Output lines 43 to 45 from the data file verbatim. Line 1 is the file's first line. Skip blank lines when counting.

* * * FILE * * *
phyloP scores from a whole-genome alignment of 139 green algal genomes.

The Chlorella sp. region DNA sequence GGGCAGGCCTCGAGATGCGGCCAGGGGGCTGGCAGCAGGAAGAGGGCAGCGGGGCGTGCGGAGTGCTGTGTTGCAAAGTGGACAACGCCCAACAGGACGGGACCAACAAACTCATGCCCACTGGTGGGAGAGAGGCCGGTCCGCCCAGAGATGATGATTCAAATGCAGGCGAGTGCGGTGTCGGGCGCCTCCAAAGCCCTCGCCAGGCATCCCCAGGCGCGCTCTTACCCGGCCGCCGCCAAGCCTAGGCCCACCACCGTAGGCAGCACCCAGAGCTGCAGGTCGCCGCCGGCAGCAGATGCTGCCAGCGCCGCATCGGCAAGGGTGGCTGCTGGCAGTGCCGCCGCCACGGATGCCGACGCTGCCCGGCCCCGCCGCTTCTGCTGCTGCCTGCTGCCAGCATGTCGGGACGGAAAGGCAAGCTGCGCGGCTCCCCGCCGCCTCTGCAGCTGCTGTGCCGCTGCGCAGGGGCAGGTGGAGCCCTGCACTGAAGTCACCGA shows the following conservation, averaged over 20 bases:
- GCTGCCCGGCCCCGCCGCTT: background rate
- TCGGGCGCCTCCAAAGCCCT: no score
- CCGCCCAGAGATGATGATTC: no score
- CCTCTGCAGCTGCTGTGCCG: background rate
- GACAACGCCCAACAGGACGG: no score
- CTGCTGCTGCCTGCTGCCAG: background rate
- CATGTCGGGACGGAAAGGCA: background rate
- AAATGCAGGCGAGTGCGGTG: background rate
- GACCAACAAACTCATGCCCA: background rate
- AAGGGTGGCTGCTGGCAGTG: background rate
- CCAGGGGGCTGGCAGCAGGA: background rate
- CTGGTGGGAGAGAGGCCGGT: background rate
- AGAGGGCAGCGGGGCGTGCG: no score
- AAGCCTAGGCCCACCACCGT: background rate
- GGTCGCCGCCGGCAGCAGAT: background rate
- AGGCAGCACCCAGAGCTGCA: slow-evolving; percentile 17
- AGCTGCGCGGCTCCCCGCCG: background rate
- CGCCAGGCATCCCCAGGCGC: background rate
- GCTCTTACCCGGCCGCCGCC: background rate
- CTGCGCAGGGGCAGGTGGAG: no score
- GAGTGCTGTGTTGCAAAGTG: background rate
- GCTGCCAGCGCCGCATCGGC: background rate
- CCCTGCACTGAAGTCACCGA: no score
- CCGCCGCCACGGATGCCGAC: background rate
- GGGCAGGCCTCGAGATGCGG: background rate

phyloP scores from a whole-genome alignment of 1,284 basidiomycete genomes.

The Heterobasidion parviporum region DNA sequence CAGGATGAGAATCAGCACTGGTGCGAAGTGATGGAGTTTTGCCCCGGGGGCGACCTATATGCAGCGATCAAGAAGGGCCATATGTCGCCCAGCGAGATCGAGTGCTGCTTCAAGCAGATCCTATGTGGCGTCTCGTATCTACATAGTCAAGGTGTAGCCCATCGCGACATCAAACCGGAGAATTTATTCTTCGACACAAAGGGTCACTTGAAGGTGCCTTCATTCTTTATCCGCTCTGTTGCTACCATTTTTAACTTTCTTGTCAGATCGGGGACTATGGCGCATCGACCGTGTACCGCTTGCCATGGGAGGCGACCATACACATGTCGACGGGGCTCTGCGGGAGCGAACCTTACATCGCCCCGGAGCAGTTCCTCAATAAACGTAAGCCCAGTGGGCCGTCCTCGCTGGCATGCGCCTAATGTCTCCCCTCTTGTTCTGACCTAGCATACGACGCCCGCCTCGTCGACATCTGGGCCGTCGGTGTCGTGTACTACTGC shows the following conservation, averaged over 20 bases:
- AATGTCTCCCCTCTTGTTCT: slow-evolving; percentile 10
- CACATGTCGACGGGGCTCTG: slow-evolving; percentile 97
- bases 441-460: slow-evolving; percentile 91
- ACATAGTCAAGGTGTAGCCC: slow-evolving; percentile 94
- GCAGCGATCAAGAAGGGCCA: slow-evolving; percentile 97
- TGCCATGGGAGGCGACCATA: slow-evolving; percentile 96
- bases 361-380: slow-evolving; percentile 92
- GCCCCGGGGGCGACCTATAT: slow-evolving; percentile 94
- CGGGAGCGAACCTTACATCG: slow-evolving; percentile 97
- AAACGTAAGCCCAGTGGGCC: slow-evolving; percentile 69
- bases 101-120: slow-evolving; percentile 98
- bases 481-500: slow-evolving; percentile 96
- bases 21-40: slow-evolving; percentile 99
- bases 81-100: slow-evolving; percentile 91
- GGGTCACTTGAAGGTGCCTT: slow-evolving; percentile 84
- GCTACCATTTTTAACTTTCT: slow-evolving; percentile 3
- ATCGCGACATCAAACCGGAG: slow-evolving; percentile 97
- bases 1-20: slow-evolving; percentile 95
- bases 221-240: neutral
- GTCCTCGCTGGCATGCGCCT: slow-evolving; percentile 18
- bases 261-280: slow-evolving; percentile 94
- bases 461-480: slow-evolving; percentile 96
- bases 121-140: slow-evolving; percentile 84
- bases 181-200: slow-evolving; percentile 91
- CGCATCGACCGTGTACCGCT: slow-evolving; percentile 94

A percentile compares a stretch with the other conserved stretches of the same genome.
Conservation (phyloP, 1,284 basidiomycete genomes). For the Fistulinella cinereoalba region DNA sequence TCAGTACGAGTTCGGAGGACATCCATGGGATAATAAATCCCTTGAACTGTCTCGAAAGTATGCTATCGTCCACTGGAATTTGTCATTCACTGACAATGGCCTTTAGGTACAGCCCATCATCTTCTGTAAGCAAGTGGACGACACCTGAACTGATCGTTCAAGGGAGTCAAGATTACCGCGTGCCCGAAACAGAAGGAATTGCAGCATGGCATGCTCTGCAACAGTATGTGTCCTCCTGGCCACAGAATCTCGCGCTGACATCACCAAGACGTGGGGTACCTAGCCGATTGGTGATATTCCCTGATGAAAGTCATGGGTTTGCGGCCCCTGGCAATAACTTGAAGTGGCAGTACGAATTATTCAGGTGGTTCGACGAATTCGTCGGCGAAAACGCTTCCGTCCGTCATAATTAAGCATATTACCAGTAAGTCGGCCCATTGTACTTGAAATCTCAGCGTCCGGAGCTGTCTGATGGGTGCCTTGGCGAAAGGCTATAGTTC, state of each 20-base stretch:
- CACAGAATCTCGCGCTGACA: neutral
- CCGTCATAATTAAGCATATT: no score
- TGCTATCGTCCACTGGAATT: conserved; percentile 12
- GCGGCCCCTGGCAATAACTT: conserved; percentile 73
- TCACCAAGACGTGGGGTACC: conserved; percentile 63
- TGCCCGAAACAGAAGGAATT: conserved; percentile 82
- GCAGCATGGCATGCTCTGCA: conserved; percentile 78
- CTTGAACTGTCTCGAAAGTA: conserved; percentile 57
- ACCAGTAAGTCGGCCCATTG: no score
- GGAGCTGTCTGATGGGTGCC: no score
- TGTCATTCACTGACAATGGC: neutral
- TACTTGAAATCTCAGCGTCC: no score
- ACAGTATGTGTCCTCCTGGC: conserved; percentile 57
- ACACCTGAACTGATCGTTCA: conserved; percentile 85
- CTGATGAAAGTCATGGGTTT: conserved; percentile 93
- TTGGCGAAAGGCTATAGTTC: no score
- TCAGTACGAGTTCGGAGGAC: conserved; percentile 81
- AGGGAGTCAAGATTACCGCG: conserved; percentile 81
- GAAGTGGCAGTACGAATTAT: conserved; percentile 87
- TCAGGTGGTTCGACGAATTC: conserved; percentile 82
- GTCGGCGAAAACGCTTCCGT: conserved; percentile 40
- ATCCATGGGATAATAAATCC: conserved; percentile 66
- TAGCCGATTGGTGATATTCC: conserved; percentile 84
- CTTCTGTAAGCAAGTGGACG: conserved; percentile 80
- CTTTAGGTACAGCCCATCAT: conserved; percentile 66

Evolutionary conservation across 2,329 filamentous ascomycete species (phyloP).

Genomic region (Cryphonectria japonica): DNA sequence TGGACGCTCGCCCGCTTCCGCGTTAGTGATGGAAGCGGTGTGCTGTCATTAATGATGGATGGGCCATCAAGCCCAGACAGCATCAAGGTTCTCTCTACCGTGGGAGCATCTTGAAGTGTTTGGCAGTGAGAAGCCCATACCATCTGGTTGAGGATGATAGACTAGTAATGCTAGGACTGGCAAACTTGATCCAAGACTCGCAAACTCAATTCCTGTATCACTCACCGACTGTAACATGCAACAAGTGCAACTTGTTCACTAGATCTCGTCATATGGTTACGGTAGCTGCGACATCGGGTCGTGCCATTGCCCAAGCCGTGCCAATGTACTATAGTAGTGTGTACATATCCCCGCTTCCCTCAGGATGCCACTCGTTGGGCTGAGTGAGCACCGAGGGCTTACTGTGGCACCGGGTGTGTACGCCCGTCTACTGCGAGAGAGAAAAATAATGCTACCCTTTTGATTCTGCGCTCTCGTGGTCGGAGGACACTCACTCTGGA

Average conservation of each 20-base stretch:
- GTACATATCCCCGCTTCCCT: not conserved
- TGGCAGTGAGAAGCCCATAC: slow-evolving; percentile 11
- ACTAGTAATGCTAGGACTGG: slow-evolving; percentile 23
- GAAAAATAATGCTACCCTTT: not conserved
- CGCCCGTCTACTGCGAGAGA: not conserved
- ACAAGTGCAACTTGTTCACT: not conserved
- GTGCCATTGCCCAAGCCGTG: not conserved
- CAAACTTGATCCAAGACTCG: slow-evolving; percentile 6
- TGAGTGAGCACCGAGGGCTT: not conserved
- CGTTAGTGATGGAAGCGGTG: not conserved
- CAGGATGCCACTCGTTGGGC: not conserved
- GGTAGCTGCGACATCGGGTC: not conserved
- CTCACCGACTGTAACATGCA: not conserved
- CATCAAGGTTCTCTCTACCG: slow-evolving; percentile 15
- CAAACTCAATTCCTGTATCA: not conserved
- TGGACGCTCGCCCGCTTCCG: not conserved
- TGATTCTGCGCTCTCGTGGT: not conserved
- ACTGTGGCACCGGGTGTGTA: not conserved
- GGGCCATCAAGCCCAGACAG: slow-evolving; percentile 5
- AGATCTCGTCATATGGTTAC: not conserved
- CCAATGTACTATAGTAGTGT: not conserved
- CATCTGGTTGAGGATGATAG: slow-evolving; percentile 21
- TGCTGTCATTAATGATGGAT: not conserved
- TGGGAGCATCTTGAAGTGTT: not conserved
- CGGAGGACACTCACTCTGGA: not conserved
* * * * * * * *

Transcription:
- bases 81-100: slow-evolving; percentile 91
- GGGTCACTTGAAGGTGCCTT: slow-evolving; percentile 84
- GCTACCATTTTTAACTTTCT: slow-evolving; percentile 3